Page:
Practice Kindness 

If writing your thoughts down or talking to a trusted confidant doesn’t make a difference, here’s a second tool you can employ to trigger a shift in headspace. There is actually a form of meditation called “loving-kindness meditation” (formally called Metta). This may feel contrived at first, but research shows it to be a very effective way to short-circuit negative emotions [4]. Remember, it’s not about letting the person who has harmed you off the hook. It’s about letting yourself off the hook, and being able to move forward with your life. If the term meditation doesn’t resonate, consider it a form of prayer. And even if you consider yourself a pure “rationalist,” rationally consider the consequences of the alternatives to kindness. Regardless of how you frame it, the practice is the same. 

Close your eyes, and silently direct wishes of peace, happiness, and contentment towards the subject of your resentment. Try the following: “May you be happy; may you heal; may you be at peace.” Repeat this for 5 minutes, trying each time to say the words with more love and sincerity. If you can’t feel it, just practice saying the words and over time, it will get easier. After 5 minutes, continue saying the same words, but expand your well-wishes towards the broader community, and even the whole world. This practice doesn’t work for everyone, but for those with whom it resonates, it produces feelings of peace, which are a true antidote for resentment.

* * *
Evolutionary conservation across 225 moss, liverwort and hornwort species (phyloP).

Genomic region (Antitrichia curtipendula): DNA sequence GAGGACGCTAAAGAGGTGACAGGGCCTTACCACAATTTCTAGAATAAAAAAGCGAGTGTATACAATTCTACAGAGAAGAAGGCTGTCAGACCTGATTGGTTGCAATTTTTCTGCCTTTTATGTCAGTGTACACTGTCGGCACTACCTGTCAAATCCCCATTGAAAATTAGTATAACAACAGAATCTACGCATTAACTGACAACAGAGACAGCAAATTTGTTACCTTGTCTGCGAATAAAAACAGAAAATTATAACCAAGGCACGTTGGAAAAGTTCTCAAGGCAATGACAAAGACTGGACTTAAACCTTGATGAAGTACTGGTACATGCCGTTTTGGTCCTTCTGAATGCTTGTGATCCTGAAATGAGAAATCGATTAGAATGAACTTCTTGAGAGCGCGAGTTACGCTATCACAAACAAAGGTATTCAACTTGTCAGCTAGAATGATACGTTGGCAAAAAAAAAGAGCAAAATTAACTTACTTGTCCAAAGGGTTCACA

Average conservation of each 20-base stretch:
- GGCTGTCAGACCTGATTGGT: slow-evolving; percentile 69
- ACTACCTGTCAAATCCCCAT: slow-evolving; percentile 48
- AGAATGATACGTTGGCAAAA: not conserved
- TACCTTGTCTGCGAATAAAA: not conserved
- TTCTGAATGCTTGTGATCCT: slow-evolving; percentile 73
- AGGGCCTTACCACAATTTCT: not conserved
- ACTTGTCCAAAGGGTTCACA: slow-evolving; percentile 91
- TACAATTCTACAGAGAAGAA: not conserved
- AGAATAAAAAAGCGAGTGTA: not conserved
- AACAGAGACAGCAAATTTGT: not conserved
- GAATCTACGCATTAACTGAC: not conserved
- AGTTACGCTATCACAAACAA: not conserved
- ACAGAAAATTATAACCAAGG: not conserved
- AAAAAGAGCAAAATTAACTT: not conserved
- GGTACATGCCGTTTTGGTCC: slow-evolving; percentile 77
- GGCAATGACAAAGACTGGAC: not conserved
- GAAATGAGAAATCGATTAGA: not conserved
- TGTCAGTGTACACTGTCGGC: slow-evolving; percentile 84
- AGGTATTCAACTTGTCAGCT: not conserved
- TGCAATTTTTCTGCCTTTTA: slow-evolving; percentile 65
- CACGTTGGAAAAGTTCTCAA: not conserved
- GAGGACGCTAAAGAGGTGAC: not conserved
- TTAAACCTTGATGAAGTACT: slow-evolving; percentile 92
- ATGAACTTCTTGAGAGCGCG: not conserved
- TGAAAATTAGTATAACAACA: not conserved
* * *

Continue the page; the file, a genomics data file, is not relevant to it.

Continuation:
With each repetition of the methods above, we take a small step towards love and away from hatred. We strengthen a new neural pathway, which recognizes that bitterness serves no one, and that while we can’t control how others treat us, we can control how we respond.   


[1] Dhabhar, F. S. (2014). Effects of stress on immune function: the good, the bad, and the beautiful. Immunologic research, 58(2), 193-210. 

[2] Arnsten, A. F. (2015). Stress weakens prefrontal networks: molecular insults to higher cognition. Nature neuroscience, 18(10), 1376-1385. 

[3] Zannas, A. S., Arloth, J., Carrillo-Roa, T., Iurato, S., Röh, S., Ressler, K. J., ... & Mehta, D. (2015). Lifetime stress accelerates epigenetic aging in an urban, African American cohort: relevance of glucocorticoid signaling. Genome biology, 16(1), 1-12. 

[4] Fredrickson, B. L., Cohn, M. A., Coffey, K. A., Pek, J., & Finkel, S. M. (2008). Open hearts build lives: positive emotions, induced through loving-kindness meditation, build consequential personal resources. Journal of personality and social psychology, 95(5), 1045. 

About our editorial team

The TWC Editorial team is comprised of various wellness practitioners from physiotherapists, acupuncturists, fitness instructors, herbalists, and MDs.

This article does not constitute medical advice. Please consult a healthcare provider for proper diagnosis and treatment.